1 Corinthians 13
I've written about this one before, and it remains one of my favorite passages of scripture. It is so simple, so beautiful, so powerful and important. Let me just highlight a few key verses:

"And though I bestow all my goods to feed the poor, and though I give my body to be burned, but have not love, it profits me nothing. Love suffers long and is kind; love does not envy; love does not parade itself, is not puffed up; does not rejoice in iniquity, but rejoices in the truth; bears all things, believes all things, hopes all things, endures all things."

Wednesday, November 7, 2012


For those of you whose chosen candidate won last night, be proud, but do not gloat. Remember that this is only the beginning of the work, that we still have many years of fighting ahead of us. Remember that your candidate is, at the end of the day, only a man or a woman: only human. They will make mistakes. They will leave things unfinished. They will fail you in some small way. Furthermore, those who lost last night are still here (if they haven't moved to Canada in protest). You still need to work with them if you want to get anything done. Gloating is unattractive, and pride goes before a fall.

For those whose chosen candidate lost, accept your defeat with grace and humility. Instead of wasting your breath in complaints about how Candidate X is going to ruin this country, start working now to make sure that they won't. Learn all you can about lobbying, about protests, about how a bill becomes a law. Write letters. Make phone calls. Create a website. Start mobilizing a team to help this person make YOUR choices. Be respectful. Be gentle. Be smart. Read more than one opinion. Listen to more than one voice. And don't panic. Elected officials have way less power than you think. One bad seed can't ruin the whole country in only four years, or even in eight years, or ten. The country is resilient. The country is strong. We can come back from a lot of things, like colonial imperialistic oppression, and civil war, and disease, and economic depression, and world wars. So don't despair. There will be more than enough time to right whatever wrongs happen between now and the next election cycle.

Finally, drink a glass of wine (or a cup of hot cocoa or whatever you like to drink) in celebration that you live in a country where you are first of all allowed to vote, and secondly allowed to express displeasure at the outcome of an election. Not everyone gets to do these things. And commit to the next four years of hard work, because the battle is only just beginning.

Monday, November 5, 2012

saving me (fear)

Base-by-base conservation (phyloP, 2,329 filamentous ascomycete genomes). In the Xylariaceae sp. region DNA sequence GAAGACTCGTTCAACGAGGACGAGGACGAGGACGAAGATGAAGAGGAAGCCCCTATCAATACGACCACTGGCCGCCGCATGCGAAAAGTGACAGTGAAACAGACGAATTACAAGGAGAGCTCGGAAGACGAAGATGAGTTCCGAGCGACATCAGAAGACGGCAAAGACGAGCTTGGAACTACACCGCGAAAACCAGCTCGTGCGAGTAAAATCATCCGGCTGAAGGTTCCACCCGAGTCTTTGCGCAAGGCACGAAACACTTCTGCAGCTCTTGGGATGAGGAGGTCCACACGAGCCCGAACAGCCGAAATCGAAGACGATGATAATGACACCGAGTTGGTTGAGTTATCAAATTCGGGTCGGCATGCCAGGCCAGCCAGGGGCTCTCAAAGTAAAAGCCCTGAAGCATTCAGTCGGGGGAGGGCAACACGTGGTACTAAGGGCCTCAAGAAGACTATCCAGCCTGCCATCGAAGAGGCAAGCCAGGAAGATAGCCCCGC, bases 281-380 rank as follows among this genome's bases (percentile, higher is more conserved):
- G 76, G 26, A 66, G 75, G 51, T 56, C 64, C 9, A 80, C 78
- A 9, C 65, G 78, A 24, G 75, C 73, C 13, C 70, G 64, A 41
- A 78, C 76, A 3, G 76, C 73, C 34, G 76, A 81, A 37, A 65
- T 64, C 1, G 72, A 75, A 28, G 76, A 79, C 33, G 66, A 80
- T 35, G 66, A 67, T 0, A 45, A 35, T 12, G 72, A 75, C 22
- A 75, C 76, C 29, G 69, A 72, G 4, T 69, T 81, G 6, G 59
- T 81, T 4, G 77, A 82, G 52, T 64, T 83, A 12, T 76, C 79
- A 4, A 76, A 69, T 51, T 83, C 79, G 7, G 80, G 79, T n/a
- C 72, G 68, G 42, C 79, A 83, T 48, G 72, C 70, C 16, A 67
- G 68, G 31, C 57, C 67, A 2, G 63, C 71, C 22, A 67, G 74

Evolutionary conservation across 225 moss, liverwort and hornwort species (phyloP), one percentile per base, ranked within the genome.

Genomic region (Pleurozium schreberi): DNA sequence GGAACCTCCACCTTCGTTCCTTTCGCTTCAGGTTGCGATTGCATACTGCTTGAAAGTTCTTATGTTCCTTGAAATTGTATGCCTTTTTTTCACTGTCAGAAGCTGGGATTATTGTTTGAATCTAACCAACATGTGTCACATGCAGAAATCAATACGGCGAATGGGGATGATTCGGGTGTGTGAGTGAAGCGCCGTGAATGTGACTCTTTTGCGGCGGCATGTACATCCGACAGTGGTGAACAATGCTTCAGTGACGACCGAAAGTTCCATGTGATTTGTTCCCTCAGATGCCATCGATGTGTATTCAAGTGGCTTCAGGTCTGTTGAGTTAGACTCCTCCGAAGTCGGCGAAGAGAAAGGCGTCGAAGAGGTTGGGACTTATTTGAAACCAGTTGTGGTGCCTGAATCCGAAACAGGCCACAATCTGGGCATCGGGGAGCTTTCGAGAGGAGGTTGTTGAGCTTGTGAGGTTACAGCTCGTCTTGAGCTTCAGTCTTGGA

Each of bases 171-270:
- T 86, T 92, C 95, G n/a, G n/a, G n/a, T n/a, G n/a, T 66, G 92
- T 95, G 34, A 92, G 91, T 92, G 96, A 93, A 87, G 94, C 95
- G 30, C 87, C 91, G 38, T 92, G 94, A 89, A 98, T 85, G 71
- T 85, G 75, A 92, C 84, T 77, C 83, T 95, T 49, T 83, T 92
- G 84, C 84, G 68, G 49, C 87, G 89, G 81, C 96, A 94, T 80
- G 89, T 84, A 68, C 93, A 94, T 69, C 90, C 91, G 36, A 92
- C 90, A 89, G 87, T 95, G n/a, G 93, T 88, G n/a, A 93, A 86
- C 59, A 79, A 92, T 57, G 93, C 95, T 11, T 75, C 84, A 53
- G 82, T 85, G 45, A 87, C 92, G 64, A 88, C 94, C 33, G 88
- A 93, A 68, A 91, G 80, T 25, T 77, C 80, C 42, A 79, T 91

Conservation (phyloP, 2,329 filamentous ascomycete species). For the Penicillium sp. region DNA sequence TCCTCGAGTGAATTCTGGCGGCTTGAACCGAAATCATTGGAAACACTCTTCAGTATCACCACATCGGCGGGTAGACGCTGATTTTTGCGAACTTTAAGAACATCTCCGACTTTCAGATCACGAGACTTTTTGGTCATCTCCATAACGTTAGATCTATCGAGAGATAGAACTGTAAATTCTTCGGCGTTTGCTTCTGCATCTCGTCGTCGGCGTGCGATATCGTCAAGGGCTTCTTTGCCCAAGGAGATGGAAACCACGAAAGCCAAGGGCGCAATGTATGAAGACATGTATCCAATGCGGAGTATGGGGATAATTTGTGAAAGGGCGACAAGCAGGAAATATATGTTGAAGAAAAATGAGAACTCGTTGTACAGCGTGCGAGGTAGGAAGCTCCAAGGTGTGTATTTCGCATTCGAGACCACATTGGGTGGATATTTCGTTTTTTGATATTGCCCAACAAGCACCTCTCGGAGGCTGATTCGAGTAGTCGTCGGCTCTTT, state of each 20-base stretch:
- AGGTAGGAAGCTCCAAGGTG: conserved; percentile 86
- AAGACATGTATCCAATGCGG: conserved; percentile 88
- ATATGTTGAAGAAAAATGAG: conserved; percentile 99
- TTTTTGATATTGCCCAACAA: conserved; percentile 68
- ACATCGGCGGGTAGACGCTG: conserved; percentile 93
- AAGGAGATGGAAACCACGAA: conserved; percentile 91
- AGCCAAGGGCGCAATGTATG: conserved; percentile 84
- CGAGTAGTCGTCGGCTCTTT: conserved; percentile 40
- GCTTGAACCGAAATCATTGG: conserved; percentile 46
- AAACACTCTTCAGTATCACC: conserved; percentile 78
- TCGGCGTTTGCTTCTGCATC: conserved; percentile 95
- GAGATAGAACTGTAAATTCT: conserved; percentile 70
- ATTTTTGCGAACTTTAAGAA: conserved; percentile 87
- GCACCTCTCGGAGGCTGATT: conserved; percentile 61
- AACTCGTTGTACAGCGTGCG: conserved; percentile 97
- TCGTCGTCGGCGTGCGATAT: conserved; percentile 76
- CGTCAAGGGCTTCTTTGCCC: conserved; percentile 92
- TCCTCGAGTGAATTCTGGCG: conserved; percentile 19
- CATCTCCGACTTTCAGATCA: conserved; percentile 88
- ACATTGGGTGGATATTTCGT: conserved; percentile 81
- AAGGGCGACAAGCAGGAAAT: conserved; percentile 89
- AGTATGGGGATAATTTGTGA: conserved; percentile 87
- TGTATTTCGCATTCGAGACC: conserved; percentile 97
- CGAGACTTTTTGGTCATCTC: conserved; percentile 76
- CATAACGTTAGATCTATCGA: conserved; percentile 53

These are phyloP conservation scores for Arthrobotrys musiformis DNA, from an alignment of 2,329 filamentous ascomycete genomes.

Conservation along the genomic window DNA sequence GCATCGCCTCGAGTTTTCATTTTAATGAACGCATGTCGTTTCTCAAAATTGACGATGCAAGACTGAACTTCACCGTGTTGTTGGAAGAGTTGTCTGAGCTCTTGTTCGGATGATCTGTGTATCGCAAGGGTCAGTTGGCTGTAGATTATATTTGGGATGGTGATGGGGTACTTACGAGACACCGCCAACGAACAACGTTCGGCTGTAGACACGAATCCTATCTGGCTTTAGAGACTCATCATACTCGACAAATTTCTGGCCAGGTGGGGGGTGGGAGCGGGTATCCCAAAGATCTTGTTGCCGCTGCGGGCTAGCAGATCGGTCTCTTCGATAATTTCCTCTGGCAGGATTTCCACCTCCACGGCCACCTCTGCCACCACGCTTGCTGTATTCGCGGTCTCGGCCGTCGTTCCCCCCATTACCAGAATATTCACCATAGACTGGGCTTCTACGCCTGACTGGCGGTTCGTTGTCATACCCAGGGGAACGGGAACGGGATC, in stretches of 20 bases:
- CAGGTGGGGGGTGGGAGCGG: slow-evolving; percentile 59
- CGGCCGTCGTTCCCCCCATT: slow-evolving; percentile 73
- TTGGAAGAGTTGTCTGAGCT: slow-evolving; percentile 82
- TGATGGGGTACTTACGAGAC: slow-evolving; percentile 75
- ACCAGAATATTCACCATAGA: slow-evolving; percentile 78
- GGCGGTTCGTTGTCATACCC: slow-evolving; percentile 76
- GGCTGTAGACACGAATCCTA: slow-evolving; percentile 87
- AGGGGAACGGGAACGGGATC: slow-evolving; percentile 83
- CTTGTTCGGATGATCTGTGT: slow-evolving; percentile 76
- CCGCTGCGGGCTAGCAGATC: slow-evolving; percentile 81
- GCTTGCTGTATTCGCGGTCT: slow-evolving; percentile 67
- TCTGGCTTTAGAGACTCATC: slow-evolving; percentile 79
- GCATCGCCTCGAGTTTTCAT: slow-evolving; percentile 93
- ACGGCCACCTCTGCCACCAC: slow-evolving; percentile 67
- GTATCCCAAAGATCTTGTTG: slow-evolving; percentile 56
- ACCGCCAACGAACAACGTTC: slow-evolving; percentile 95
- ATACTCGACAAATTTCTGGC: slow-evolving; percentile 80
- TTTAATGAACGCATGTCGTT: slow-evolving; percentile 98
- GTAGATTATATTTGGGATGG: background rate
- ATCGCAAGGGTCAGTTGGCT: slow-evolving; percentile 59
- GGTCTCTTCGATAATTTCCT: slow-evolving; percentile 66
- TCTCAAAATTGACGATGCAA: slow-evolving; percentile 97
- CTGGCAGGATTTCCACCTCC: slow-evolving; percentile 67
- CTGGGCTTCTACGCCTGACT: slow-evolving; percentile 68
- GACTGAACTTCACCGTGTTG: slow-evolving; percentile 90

Fear saves me. If you're afraid, you have something to lose. Explore that fear. Embrace it. Define it. What is it that scares you? What are you afraid to lose? Hold on to whatever that is; it is your salvation.

Friday, November 2, 2012

Romans 16, 1 Corinthians 1-10

1 Corinthians 10:23
All things are lawful for me, but all things are not helpful; all things are lawful for me, but all things do not edify.

This, i think, is what a lot of religion should come down to in the end. Rather than a mere list of do's and don't's whose purpose is to provide a yardstick of righteousness, concentrate on the things that are helpful to you. And keep in mind that this list will not be the same for everyone. Some people (like myself) can have a couple of beers with dinner, or a glass of wine after work, and suffer no ill effects. Some people (like myself) can even get really drunk once in a while (so far, i've been drunk three times in five years), and suffer no long-term ill effects. However, i do have a lot of alcoholics in my family, so i appreciate that not everyone can do this. And while i could get really really drunk more frequently than i do (say once a month) without necessarily becoming an alcoholic and ruining my life, is it a good idea for me to do this? No. I don't want to have large chunks of my life blurry around the edges or missing entirely because i was too drunk to know what was happening. I don't want to spend long weekends hung over and miserable. I don't want to make bad decisions that i have to atone for in the morning. I don't want to damage my brain, liver, esophagus (from the stomach acid of vomit), waistline, teeth, and so forth. Having a few drinks now and then can help take the edge off of a stressful day, can help me loosen up and socialize with others, can help me warm up on a cold day, can open me up to new experiences. Plus, alcohol is delicious (seriously, Black Label toasted caramel flavored whiskey in apple cider is THE SHIT). All of these are good things. But getting drunk is not helpful and provides no edification. At least, not for me.